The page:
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I took part in a above one year lasting project. It is website with couple additional functionalities for a rather important institution. ( in my subjective opinion ). At date 0 there was deployment of website to the public. So 22 may was website start. There were many bugs and features from a client, that at the day 19 may weren't fixed, developed. Three days before deadline i was delegated to go to a client and discuss with them and help with deployment. Client who was dozen of people told me all mistaked during three days, two meetings a day. Boss of my company went to vacation and i had to deploy website. We arranged with boss a small budget to me for helping with some bugs. And up to deadline hour i made with only my strenghts couple of fixes so final effect of website was without any mistake told by dozens of people. So in my opinion final effect to the users was ok. Because without that mistakes, as client wanted, who knows his users. And now... Company who delivered most of code to website is very unhappy with my changes - that are telling about maintaining code. And also are unhappy about bugs in console. I am asking, everything is working on website, final effect is ok, i did a lot of things to a deadline as much as i could. Now the final effect is ok, but around this, people in my company may seem to be unhappy about quality of fixes i made to the end. It's not Mars mission, but website - some mistaked in javascript console can be turned off. I even don't count on extra money because i did this, it was just a matter of my abilities - i have seen i had access to code, i am experienced programmer, so i repaired this as client wanted.

  • So what is your question? – nvoigt Jun 2 '17 at 12:10
  • Other company states that client importance is less important and i shouldn't do things bad and through shortcuts. Product is working, but they state that i shouldn't do this. Who is right? – cyan Jun 2 '17 at 12:14
  • Who pays you? That guy is "right". – nvoigt Jun 2 '17 at 12:16
  • Money is not motivation for me here. I had better not being paid but having completed successfully it project. Such situation here. – cyan Jun 2 '17 at 12:41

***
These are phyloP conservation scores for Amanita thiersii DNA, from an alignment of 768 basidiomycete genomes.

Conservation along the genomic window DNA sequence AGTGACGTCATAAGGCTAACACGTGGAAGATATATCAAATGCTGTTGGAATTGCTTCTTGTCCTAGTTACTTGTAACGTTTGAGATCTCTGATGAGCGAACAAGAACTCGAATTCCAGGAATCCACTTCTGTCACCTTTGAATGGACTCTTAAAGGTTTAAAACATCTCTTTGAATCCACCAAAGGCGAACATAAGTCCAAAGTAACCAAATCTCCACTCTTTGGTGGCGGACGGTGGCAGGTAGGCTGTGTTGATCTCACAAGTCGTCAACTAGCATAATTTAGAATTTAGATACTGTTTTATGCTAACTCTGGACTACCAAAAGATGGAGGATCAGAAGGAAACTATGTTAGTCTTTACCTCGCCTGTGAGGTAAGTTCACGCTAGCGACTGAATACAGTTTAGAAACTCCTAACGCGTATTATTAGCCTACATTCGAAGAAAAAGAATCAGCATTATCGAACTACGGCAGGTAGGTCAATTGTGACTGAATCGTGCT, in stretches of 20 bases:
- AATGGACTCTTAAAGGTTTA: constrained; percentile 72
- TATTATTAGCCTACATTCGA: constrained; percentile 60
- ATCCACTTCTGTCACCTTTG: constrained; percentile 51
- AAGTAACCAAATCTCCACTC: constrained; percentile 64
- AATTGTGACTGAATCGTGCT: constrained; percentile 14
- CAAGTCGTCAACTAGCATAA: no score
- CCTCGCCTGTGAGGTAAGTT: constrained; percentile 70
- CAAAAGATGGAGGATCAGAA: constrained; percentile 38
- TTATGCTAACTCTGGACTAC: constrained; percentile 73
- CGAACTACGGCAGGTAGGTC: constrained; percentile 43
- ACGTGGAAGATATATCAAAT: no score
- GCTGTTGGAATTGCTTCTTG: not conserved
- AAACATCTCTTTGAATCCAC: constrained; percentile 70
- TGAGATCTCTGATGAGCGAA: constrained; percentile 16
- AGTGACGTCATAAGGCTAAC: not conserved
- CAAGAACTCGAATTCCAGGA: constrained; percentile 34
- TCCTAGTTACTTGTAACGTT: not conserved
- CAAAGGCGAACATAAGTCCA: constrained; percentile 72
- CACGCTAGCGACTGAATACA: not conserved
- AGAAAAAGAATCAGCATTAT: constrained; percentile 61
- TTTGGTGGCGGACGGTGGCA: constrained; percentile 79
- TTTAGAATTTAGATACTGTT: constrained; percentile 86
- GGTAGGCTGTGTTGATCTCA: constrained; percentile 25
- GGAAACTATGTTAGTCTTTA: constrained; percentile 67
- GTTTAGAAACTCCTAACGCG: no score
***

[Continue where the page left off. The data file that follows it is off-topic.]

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It is all about perspective:

  • You saved the day and you are a Hero by fixing the product
  • You left around messy unclean code and you are lousy developer

I think your are both right, congrats! Cleaning time...

You have a piece of functionality that you need to add to your system. You see two ways to do it, one is quick to do but is messy - you are sure that it will make further changes harder in the future. The other results in a cleaner design, but will take longer to put in place.

Technical Debt is a wonderful metaphor developed by Ward Cunningham to help us think about this problem. In this metaphor, doing things the quick and dirty way sets us up with a technical debt, which is similar to a financial debt. Like a financial debt, the technical debt incurs interest

https://martinfowler.com/bliki/TechnicalDebt.html

Who is going to repay the technical-debt you left behind? Even if you did it to the best you could, others seem to think you rushed and left a lot of technical-debt.

Every project has maintenance even non-critical websites. Therefor someone should estimate if keep cleaning is worth it. You made the call and others are challenging you on it. Don't feel bad, even if you don't 100% agree you could say it wasn't your call and you should have notified someone to make the call on leaving the errors and messy patches. Make friends, find the win-win and fix the code if needed.

  • Yes, i needed such an answer, to not be alone with situation. Technical debt is proper term for this. – cyan Jun 2 '17 at 12:37
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There is no canonical answer here so this question I think is out of bounds for this site. However, I like it. Here are my thoughts:

Both of you are right. Your story suggests that you exhibited heroics to get the job done to the satisfaction of your customer. It appears heroics were needed for this project at this time. So from that perspective, you should have been commended for your efforts.

However, heroics are unpredictable in its outcomes. Mature operations and projects do not need or want heroics because of this unpredictability and downstream effects. Think about NASA. Think about Apollo 13. Heroics were necessary to get that craft back to the ground safely and there were many heros then; however, NASA does everything it can to avoid the need for heroics, in terms of planning, risk management, tons of controls and checks and balances, testing, and on and on.

What your company is doing wrong is looking to find blame and it appears it's you. They should be conducting a lessons learned analysis to find out why they ended up in a situation where heroics were necessary and figure out how to avoid them in the future while thanking you for your efforts.

This is completely my opinion.

  • Yes, due to management decisions not engineers there was NASA catastrophe come time ago. that was written in R Martin "Art of Coding". Engineers wanted to fix some bug and management said that it's not such important and then people died during start. But i am not working at NASA fortunately, it's not such pressure here, no such big need for testing. – cyan Jun 2 '17 at 12:39
  • Concepts remain the same. Mission is just scaled differently. – David Espina Jun 2 '17 at 13:35

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